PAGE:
Companies don't scale unless we take the time to delegate. We also know that teams don't grow unless give them the opportunity to take on challenging projects.
But even when we know delegating leads to productivity and developing employees, it's often hard to do because it requires us to trust others. Trust doesn't come naturally to everyone. It's also hard to build trust when you are already overloaded and overwhelmed.
To help us understand why delegating is so hard, we invited Valerie Riley, CEO of LifeSquire, an assistant resource company, offering job placements, outsourced personal & virtual assistants as well as assistant training. Join us as we talk to Valerie about how we can get better at trusting others and ourselves as we grow our companies and learn to let go of control. Special thanks to VEST Member Jennifer Loren, Executive Director of the Cherokee Film Office for moderating this session.
Full Transcribe Below
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Valerie Riley was raised in the San Francisco Bay area before moving to Dallas,
TX on a whim. While in Dallas, she took a position as a Personal Assistant.
During her seven years with her employer, she gained the skills that would later
shape her own company. When the position ended, Riley decided to launch her
own business using the skills she had perfected and position she had come to
love, but with an eye to be a disruptor in the field.
She moved to Oklahoma City, OK in 2009, opened what was then called The
Riley Group, and after bringing on three clients in her new home city, hired her
first employee. In 2014 at the urging of her business mentor, Riley began the
process to franchise the concept. After rebranding the company to be called
LifeSquire (and way too many conference calls with consultants and lawyers), the
company was franchised in June 2015. LifeSquire is the largest personal
assistant company in the US and the first to market a personal assistant
Valerie Riley is passionate about her dogs, her vacuum, empowering caretakers,
and new ideas. In that order
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About Jennifer Loren
Jennifer Loren is an Emmy-award winning filmmaker and the director of Cherokee Nation Film Office. Evolving from an investigative reporter and producer to a documentarian and host, she has been in the television and film industries since 2001. Jennifer started her career in television news where she moved around the country as an anchor, producer and investigative reporter, ultimately landing at home in Tulsa, Oklahoma. In 2014, she joined Cherokee Nation Businesses where she co-created the highly acclaimed documentary-style show Osiyo, Voices of the Cherokee People. Jennifer is the executive producer, host and show-runner of the docuseries, which is often called OsiyoTV. She also produces and directs many of the short documentaries in the show. A proud citizen of the Cherokee Nation, Jennifer is humbled and thrilled to share her tribe’s stories with the world.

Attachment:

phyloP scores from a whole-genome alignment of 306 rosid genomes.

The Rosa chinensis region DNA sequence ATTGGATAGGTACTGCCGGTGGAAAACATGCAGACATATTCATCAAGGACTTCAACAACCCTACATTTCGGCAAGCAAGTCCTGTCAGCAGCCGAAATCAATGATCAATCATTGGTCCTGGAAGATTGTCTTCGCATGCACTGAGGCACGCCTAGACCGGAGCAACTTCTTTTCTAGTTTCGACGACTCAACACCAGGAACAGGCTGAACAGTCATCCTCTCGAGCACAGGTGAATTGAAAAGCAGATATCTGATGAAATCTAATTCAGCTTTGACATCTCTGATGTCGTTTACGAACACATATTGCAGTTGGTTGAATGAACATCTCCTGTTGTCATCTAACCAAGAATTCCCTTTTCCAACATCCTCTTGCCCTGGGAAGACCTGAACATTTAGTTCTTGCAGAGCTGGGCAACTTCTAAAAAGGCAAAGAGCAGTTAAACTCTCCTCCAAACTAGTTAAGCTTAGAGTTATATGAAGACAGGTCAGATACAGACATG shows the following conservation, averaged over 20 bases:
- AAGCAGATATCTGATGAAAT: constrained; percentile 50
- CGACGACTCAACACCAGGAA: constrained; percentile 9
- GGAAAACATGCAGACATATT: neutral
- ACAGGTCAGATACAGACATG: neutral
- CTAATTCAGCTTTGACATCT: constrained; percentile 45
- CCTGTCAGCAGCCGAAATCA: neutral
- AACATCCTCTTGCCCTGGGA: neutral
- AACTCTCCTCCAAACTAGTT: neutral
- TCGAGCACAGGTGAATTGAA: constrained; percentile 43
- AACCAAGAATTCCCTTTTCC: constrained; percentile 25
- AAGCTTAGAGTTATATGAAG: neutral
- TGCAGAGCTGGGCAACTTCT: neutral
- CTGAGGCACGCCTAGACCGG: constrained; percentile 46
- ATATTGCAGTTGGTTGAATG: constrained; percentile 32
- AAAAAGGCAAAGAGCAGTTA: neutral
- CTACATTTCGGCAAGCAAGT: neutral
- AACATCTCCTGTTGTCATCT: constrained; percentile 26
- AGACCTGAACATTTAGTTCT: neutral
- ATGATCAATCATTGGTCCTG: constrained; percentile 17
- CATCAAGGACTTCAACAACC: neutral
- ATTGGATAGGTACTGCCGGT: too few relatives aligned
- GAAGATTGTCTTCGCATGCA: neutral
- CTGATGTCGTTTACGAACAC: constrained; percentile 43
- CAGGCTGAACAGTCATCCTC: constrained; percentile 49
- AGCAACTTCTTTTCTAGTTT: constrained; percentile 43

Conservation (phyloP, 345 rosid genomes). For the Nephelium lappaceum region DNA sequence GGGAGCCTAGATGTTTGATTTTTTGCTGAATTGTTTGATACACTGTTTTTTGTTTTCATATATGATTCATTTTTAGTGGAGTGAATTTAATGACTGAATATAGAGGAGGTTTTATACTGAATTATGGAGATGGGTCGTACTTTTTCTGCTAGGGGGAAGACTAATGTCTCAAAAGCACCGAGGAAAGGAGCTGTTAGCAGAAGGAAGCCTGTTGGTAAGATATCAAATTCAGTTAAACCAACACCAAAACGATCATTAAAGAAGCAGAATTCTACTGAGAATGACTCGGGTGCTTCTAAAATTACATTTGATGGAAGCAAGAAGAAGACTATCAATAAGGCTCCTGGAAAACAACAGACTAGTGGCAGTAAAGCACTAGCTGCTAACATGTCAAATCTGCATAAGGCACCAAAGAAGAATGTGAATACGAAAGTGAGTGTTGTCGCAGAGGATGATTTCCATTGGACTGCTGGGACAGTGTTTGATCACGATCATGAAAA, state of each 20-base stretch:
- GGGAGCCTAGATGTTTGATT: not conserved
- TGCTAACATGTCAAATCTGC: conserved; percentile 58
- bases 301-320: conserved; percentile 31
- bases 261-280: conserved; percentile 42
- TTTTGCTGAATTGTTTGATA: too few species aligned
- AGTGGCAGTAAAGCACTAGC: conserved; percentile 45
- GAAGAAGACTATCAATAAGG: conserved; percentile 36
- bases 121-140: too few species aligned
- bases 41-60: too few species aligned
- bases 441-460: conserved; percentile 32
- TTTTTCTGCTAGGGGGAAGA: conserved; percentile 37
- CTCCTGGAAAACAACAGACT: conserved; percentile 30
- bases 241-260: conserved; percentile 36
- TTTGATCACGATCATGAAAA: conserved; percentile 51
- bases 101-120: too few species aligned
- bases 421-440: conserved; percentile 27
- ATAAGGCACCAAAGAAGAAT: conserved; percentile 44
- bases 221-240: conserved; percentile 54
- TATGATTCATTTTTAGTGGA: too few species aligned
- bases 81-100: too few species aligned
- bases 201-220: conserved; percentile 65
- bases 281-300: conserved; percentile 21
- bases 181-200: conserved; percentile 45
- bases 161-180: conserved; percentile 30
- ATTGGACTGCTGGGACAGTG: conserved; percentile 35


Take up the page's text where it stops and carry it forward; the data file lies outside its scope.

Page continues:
In 2019, Jennifer helped to create and roll out the Cherokee Nation Film Office and now serves as its director. A first-of-its kind endeavor by a tribal nation, the mission of the Cherokee Nation Film Office is to increase the presence of Native Americans in every level of the film and television industries, while creating opportunities for economic development and jobs in the Cherokee Nation. Also in 2019, she was named a Woman of the Year, Pinnacle Award winner by the Tulsa Mayor’s Commission on the Status of Women and the Tulsa YWCA.
Jennifer has been nominated for more than 30 Emmy awards and has been awarded ten of those; nine as Executive Producer and Host of Osiyo, Voices of the Cherokee People and one for investigative news coverage in 2012. Jennifer has won several AVA Digital Gold and Telly Awards, also for her work on OsiyoTV, and the show has been the recipient of several other awards, including the Association for Women in Communications’ 2016 and 2017 Clarion Awards. During her time in news, Jennifer won several awards for investigative reporting, including a Society of Environmental Journalists’ award and the prestigious Oklahoma Society of Professional Journalists’ First Amendment Award. While all of the accolades are validating, Jennifer says the most rewarding part of her job is working with and learning from citizens of the Cherokee Nation.
Jennifer’s favorite job of all is as a wife and mother. She has two daughters who keep her busy with after school activities and Jennifer volunteers with their PTA and school foundations, and serves on multiple other Boards in the Tulsa and Oklahoma communities.Jennifer is a graduate of the Gaylord College of Journalism at the University of Oklahoma and an active member of the Native American Journalists Association and Society of Environmental Journalists.
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